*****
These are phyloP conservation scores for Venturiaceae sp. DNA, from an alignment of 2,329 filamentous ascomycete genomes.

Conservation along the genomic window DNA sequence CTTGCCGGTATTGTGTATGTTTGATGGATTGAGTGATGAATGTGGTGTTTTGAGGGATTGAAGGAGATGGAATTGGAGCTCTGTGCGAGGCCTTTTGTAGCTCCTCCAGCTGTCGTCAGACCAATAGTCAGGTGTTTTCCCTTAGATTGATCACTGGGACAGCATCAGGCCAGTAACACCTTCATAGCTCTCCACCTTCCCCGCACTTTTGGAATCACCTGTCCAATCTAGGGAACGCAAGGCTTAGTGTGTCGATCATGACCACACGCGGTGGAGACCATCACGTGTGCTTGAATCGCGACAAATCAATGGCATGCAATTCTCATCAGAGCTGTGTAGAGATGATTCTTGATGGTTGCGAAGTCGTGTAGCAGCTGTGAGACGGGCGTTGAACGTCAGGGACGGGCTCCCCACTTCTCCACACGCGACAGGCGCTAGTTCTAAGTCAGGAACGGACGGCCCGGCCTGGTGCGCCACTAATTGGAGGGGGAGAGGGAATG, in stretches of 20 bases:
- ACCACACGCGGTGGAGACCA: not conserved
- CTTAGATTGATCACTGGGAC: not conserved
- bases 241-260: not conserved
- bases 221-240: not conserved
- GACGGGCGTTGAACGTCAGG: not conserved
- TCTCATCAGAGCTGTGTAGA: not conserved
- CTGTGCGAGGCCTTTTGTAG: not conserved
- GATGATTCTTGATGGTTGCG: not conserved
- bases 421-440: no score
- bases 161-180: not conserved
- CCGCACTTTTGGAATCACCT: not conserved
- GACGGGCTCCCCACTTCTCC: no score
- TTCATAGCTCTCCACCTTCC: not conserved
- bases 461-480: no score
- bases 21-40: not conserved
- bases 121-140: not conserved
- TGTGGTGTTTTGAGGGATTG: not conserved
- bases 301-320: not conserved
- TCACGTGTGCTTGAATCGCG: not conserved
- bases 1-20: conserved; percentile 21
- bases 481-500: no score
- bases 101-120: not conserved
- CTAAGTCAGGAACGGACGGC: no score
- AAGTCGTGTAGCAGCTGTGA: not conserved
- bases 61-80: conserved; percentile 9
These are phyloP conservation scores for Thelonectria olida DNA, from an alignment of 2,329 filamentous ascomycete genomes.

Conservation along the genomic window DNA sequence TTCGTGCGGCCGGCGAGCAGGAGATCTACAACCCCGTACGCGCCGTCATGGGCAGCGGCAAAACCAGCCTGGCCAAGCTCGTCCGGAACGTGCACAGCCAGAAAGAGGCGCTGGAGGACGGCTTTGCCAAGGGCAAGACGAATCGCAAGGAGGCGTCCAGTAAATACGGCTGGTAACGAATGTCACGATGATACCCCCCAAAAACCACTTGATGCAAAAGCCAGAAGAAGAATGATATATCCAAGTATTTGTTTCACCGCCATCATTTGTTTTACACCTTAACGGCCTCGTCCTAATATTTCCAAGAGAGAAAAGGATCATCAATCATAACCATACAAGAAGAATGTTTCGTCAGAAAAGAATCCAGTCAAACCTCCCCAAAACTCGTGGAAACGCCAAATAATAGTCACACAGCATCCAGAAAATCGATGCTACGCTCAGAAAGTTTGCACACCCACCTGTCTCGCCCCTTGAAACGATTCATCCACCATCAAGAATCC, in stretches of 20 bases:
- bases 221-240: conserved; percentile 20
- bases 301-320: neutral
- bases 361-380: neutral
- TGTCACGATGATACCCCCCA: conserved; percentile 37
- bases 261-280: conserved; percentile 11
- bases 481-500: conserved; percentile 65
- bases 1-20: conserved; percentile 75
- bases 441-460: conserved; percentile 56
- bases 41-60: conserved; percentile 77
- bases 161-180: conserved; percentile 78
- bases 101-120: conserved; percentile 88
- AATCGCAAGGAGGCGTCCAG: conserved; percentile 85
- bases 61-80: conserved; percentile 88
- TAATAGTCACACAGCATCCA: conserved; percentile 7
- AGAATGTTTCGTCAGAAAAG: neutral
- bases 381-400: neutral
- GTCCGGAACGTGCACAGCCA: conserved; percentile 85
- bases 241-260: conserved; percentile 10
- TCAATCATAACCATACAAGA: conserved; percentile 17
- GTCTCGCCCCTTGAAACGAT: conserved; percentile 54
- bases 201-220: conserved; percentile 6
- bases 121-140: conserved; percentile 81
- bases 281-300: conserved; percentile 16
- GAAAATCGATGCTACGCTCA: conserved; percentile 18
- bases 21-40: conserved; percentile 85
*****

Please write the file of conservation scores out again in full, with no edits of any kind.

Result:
These are phyloP conservation scores for Venturiaceae sp. DNA, from an alignment of 2,329 filamentous ascomycete genomes.

Conservation along the genomic window DNA sequence CTTGCCGGTATTGTGTATGTTTGATGGATTGAGTGATGAATGTGGTGTTTTGAGGGATTGAAGGAGATGGAATTGGAGCTCTGTGCGAGGCCTTTTGTAGCTCCTCCAGCTGTCGTCAGACCAATAGTCAGGTGTTTTCCCTTAGATTGATCACTGGGACAGCATCAGGCCAGTAACACCTTCATAGCTCTCCACCTTCCCCGCACTTTTGGAATCACCTGTCCAATCTAGGGAACGCAAGGCTTAGTGTGTCGATCATGACCACACGCGGTGGAGACCATCACGTGTGCTTGAATCGCGACAAATCAATGGCATGCAATTCTCATCAGAGCTGTGTAGAGATGATTCTTGATGGTTGCGAAGTCGTGTAGCAGCTGTGAGACGGGCGTTGAACGTCAGGGACGGGCTCCCCACTTCTCCACACGCGACAGGCGCTAGTTCTAAGTCAGGAACGGACGGCCCGGCCTGGTGCGCCACTAATTGGAGGGGGAGAGGGAATG, in stretches of 20 bases:
- ACCACACGCGGTGGAGACCA: not conserved
- CTTAGATTGATCACTGGGAC: not conserved
- bases 241-260: not conserved
- bases 221-240: not conserved
- GACGGGCGTTGAACGTCAGG: not conserved
- TCTCATCAGAGCTGTGTAGA: not conserved
- CTGTGCGAGGCCTTTTGTAG: not conserved
- GATGATTCTTGATGGTTGCG: not conserved
- bases 421-440: no score
- bases 161-180: not conserved
- CCGCACTTTTGGAATCACCT: not conserved
- GACGGGCTCCCCACTTCTCC: no score
- TTCATAGCTCTCCACCTTCC: not conserved
- bases 461-480: no score
- bases 21-40: not conserved
- bases 121-140: not conserved
- TGTGGTGTTTTGAGGGATTG: not conserved
- bases 301-320: not conserved
- TCACGTGTGCTTGAATCGCG: not conserved
- bases 1-20: conserved; percentile 21
- bases 481-500: no score
- bases 101-120: not conserved
- CTAAGTCAGGAACGGACGGC: no score
- AAGTCGTGTAGCAGCTGTGA: not conserved
- bases 61-80: conserved; percentile 9
These are phyloP conservation scores for Thelonectria olida DNA, from an alignment of 2,329 filamentous ascomycete genomes.

Conservation along the genomic window DNA sequence TTCGTGCGGCCGGCGAGCAGGAGATCTACAACCCCGTACGCGCCGTCATGGGCAGCGGCAAAACCAGCCTGGCCAAGCTCGTCCGGAACGTGCACAGCCAGAAAGAGGCGCTGGAGGACGGCTTTGCCAAGGGCAAGACGAATCGCAAGGAGGCGTCCAGTAAATACGGCTGGTAACGAATGTCACGATGATACCCCCCAAAAACCACTTGATGCAAAAGCCAGAAGAAGAATGATATATCCAAGTATTTGTTTCACCGCCATCATTTGTTTTACACCTTAACGGCCTCGTCCTAATATTTCCAAGAGAGAAAAGGATCATCAATCATAACCATACAAGAAGAATGTTTCGTCAGAAAAGAATCCAGTCAAACCTCCCCAAAACTCGTGGAAACGCCAAATAATAGTCACACAGCATCCAGAAAATCGATGCTACGCTCAGAAAGTTTGCACACCCACCTGTCTCGCCCCTTGAAACGATTCATCCACCATCAAGAATCC, in stretches of 20 bases:
- bases 221-240: conserved; percentile 20
- bases 301-320: neutral
- bases 361-380: neutral
- TGTCACGATGATACCCCCCA: conserved; percentile 37
- bases 261-280: conserved; percentile 11
- bases 481-500: conserved; percentile 65
- bases 1-20: conserved; percentile 75
- bases 441-460: conserved; percentile 56
- bases 41-60: conserved; percentile 77
- bases 161-180: conserved; percentile 78
- bases 101-120: conserved; percentile 88
- AATCGCAAGGAGGCGTCCAG: conserved; percentile 85
- bases 61-80: conserved; percentile 88
- TAATAGTCACACAGCATCCA: conserved; percentile 7
- AGAATGTTTCGTCAGAAAAG: neutral
- bases 381-400: neutral
- GTCCGGAACGTGCACAGCCA: conserved; percentile 85
- bases 241-260: conserved; percentile 10
- TCAATCATAACCATACAAGA: conserved; percentile 17
- GTCTCGCCCCTTGAAACGAT: conserved; percentile 54
- bases 201-220: conserved; percentile 6
- bases 121-140: conserved; percentile 81
- bases 281-300: conserved; percentile 16
- GAAAATCGATGCTACGCTCA: conserved; percentile 18
- bases 21-40: conserved; percentile 85